Three aliquots of 20 g of 8% protein rice flour (Riviana Foods, Inc., Houston, TX) containing 200 mcg manganese per gram protein were suspended in 180 grams of distilled water at ambient temperature. The suspensions were adjusted to a pH of 3.5 with 1N hydrochloric acid, 1N citric acid, 1N phosphoric acid. After stirring for 30 minutes, the washed flour was collected by centrifugation for 6000 g-min (average). The supernatant was removed and the washed flour dried and analyzed for manganese using atomic absorption spectrometry. Findings are reported in Table 7 below.
TABLE 7______________________________________Effect of Acidulant on Flour Manganese ContentAcidulant Microgram per gram protein______________________________________Hydrochloric Acid 51Citric Acid 53Phosphoric Acid 48______________________________________
This study demonstrates that both organic and inorganic acid can be employed as acidulants in the instant process without significantly affecting efficiency of the manganese extraction.
Aliquots (20 g) of rice of varied particle size were washed with 180 grams water (rice:water ratio of 1:9). Samples consisted of (a) 100 mesh rice flour (Riviana Foods, Inc., Houston, Tex.), (b) rice grits (Riviana Foods., Inc., Houston Tex., 30 mesh) and (c) whole kernel rice (Coors Food Products., Weiner, Ark.). The same quantity of 1N hydrochloric acid was added to each sample to provide an adjusted pH of 3.5±0.5. The suspensions were stirred at room temperature for 2.5 hours with samples drawn at 15, 30, 60, 90, 120 and 150 minutes. The collected samples were centrifuged for 6000 g-min (average), dried and analyzed for manganese using atomic absorption spectrometry. Findings are reported in Table 8 below with efficiency of the manganese removal calculated on a percent removed.
TABLE 8______________________________________Effect of Rice Particle Sizeon Washed Flour Manganese Removal Manganese Content and Percent Efficiency at Wash Time 15 min 30-150 mina mg/g mcg/gSample protein (efficiency) protein (efficiency)______________________________________Flourb 44 (78%) 35 (82%)Gritsc 23 (78%) 15 (85%)Whole Kerneld 35 (78%) 29 (82%)______________________________________ a Determined by averaging Mn values obtained at 30 minute intervals b 100 Mesh 195 mcg Mn/g protein c 30 Mesh 104 mcg Mn/g protein d Polished rice (bran removed) 159 mcg Mn/g protein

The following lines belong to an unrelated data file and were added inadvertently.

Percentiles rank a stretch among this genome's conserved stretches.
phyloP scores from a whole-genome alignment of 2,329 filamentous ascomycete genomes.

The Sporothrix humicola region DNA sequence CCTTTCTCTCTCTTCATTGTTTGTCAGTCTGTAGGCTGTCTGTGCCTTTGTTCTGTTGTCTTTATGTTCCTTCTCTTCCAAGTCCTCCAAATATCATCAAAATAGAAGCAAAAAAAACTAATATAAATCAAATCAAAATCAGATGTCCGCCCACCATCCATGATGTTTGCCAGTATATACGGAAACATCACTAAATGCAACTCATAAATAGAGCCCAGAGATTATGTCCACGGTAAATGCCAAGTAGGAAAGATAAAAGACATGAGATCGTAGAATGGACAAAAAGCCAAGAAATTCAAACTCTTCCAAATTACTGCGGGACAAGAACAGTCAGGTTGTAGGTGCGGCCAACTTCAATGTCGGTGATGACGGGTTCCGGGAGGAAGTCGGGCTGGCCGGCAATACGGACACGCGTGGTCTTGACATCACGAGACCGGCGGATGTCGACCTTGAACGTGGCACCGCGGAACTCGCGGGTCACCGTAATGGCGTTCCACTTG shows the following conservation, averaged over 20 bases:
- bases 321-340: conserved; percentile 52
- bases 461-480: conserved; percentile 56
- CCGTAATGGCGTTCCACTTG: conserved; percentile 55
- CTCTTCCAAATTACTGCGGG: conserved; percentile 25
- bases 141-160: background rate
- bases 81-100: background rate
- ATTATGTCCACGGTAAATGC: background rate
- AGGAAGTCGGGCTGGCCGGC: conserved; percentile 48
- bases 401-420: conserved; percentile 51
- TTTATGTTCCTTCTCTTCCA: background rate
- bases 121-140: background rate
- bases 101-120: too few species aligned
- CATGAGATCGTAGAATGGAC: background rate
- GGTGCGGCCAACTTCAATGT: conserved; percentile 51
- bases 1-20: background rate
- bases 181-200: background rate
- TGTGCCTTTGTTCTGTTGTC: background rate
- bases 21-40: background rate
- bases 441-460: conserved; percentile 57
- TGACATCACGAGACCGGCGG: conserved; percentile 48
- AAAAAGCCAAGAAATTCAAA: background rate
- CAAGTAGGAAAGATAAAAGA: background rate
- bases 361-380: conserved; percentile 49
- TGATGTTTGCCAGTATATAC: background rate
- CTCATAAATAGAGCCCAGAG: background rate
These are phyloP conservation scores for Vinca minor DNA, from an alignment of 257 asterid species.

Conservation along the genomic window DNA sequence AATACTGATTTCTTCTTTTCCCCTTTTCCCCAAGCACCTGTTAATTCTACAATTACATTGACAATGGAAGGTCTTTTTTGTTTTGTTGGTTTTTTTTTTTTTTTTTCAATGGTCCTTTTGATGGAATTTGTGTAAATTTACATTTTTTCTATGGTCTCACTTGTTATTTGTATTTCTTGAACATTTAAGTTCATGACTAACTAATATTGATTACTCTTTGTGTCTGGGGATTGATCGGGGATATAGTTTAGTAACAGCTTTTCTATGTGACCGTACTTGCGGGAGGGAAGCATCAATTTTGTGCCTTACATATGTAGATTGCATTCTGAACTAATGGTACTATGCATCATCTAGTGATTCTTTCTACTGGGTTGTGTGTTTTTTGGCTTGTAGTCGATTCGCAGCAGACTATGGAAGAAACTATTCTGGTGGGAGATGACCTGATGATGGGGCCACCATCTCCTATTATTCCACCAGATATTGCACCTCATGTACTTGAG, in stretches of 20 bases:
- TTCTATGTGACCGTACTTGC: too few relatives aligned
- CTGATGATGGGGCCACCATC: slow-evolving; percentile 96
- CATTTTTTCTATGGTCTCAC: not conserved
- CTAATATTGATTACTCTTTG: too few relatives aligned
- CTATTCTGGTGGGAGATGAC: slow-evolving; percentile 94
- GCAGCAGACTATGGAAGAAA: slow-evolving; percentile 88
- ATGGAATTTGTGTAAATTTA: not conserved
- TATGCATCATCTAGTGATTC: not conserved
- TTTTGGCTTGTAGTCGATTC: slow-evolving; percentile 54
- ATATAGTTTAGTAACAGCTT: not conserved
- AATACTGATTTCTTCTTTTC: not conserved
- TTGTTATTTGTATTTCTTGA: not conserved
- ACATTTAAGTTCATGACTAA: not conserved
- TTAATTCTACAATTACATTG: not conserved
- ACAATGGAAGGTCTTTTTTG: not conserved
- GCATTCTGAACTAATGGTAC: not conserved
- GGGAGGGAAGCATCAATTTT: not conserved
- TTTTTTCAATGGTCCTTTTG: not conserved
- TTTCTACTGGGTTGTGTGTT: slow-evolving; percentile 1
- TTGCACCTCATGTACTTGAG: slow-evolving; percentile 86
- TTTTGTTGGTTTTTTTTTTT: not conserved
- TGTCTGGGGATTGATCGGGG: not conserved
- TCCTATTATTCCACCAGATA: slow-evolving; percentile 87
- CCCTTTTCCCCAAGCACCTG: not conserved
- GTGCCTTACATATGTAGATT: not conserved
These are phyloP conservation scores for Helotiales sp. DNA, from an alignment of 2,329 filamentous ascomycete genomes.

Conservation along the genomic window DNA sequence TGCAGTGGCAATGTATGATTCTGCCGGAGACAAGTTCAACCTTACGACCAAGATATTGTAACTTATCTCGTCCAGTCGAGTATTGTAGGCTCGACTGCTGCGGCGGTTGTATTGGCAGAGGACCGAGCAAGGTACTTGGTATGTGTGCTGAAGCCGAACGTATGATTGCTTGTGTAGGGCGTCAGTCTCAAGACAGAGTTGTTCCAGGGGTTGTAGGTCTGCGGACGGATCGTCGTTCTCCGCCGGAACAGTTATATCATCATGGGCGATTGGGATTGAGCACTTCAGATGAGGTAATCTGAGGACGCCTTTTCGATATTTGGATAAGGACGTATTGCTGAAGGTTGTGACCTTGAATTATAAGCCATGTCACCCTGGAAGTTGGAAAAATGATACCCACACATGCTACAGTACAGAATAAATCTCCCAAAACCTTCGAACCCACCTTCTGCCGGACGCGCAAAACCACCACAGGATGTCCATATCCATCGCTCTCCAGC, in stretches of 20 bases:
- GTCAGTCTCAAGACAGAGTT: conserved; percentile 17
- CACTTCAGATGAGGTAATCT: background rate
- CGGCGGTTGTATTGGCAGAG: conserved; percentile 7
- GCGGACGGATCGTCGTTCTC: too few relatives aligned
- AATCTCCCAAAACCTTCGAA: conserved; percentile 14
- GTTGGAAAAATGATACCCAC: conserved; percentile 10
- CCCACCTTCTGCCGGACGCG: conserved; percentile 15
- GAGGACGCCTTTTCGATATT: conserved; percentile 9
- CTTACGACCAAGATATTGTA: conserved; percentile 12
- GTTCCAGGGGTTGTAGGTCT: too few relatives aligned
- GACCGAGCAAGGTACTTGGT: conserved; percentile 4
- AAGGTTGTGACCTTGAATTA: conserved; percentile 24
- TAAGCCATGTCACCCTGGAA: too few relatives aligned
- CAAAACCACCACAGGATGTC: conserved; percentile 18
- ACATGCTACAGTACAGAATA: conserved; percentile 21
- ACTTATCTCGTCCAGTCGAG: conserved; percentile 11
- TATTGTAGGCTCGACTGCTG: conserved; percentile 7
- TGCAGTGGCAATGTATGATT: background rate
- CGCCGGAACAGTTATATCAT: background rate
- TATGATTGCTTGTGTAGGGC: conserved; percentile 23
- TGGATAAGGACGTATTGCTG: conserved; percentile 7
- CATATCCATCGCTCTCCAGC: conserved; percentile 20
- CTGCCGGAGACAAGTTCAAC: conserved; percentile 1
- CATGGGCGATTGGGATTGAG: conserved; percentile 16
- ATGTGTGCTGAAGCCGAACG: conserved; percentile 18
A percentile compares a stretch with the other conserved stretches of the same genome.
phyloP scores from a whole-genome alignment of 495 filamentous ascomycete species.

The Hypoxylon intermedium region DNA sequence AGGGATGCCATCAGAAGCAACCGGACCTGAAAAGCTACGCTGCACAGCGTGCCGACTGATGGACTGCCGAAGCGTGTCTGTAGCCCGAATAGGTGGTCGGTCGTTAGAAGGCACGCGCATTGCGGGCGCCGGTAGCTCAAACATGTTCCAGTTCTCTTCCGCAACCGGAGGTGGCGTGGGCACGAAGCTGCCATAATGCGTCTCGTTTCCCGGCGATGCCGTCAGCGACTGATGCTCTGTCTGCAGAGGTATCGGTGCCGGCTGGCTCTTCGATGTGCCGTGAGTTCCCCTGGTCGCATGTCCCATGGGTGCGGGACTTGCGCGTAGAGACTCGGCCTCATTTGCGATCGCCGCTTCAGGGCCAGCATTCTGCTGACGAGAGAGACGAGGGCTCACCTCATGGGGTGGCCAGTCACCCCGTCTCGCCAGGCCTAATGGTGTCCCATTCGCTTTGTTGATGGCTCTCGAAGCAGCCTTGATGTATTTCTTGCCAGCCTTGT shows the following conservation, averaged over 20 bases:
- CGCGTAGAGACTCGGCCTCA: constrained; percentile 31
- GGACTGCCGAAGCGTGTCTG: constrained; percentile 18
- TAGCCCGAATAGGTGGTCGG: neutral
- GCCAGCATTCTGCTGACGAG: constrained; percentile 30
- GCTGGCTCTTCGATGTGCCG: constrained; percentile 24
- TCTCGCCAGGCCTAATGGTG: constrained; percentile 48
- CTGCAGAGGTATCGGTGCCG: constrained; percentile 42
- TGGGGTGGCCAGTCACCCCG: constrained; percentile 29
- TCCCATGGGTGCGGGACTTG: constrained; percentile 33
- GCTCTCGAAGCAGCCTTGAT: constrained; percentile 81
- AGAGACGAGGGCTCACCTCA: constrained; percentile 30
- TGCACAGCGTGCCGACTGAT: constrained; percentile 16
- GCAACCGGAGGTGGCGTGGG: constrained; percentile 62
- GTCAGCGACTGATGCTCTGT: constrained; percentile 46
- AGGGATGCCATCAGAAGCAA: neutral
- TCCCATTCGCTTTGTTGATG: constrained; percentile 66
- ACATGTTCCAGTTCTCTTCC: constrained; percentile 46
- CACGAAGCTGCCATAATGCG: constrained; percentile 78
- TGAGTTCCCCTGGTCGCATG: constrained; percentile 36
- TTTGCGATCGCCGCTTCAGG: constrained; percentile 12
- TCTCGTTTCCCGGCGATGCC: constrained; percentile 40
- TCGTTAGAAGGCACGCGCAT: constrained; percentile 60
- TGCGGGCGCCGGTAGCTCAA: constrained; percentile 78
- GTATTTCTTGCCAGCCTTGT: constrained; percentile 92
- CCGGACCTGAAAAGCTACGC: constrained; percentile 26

The results illustrate that particle size of rice raw material is not a significant controlling factor with respect to efficiency of reducing manganese by acid washing.
Aliquots (20 g) of 8% protein rice flour (Riviana Foods, Inc., Houston, TX) containing 213 microgram manganese per gram protein were suspended in 180 grams distilled water. A calcium salt selected from the group of calcium chloride, calcium phosphate monobasic, calcium phosphate dibasic and calcium phosphate tribasic was added to an aliquot to give a calcium to flour ratios ranging from 0.181 to 0.722 g calcium per 100 g flour and the rice flour-calcium salt suspensions stirred at ambient temperature for a period of five minutes. The pH of the suspensions were then adjusted to 3.5 with lN phosphoric acid with stirring continued at ambient temperature for a period of 30 minutes. The flour was collected by centrifugation for 6000 g-min (average), the supernatent removed and the washed rice flour dried and analyzed using atomic absorption spectrometry. Findings are reported in Table 9 below.
TABLE 9______________________________________Effect of Caliium Salts onManganese Content of Washed Flour Flour Manganese Content (Micro- g Calcium/ gram per gramCalcium Salt 100 g Flour protein)______________________________________None -- 58Calcium Chloride 0.722 33Monobasic Calcium Phosphate 0.181 39Monobasic Calcium Phosphate 0.361 38Monobasic Calcium Phosphate 0.722 28Monobasic Calcium Phosphate 1.083 40Dibasic Calcium Phosphate 0.361 31Dibasic Calcium Phosphate 0.722 31Tribasic Calcium Phosphate 0.361 35Tribasic Calcium Phosphate 0.722 33______________________________________
This study demonstrates that calcium chloride and calcium phosphate significantly enhances manganese removal from washed flour at acidic pH and a calcium salt to flour ratio of as little as 0.18 grams calcium per 100 grams flour.
Whole grain milled rice flour (150 parts by weight) having a protein content of 8 percent and a manganese content of about 200 microgram per gram protein and water (1350 parts by weight) were blended in a tank with high shear agitation with adjustment of pH to 3.8 with phosphoric acid. The pH adjusted slurry was then pumped to a Sharples P3400 Superdecanter (Sharples-Stokes Div., Pennwalt Corp., Warminster, Pa.) centrifuge at 25 gallons per minute (GPM) flow rate. The protein containing residue from the centrifuge was resuspended in water, pumped to a second tank and sufficient water added to provide a slurry of 20% solids with adjustment to pH 6.2 with potassium hydroxide. After adjusting the pH, 0.58 parts by weight of amylase enzyme Takalite L-340 (Miles, Inc., Elkhart, Ind.) was added to the slurry. The slurry was then heated to 90° C. by means of a scraped-surface heat exchanger and held for 20 minutes, pH adjusted to 3.8 with phosphoric acid and stirred at high temperature for an additional 10 minutes to inactivate the amylase enzyme. The slurry was centrifuged at 10-15 GPM flow rate to provide a high protein rice flour with substantially reduced manganese content of 9 microgram per gram protein, a protein content of about 44 percent and a carbohydrate content of 53 percent.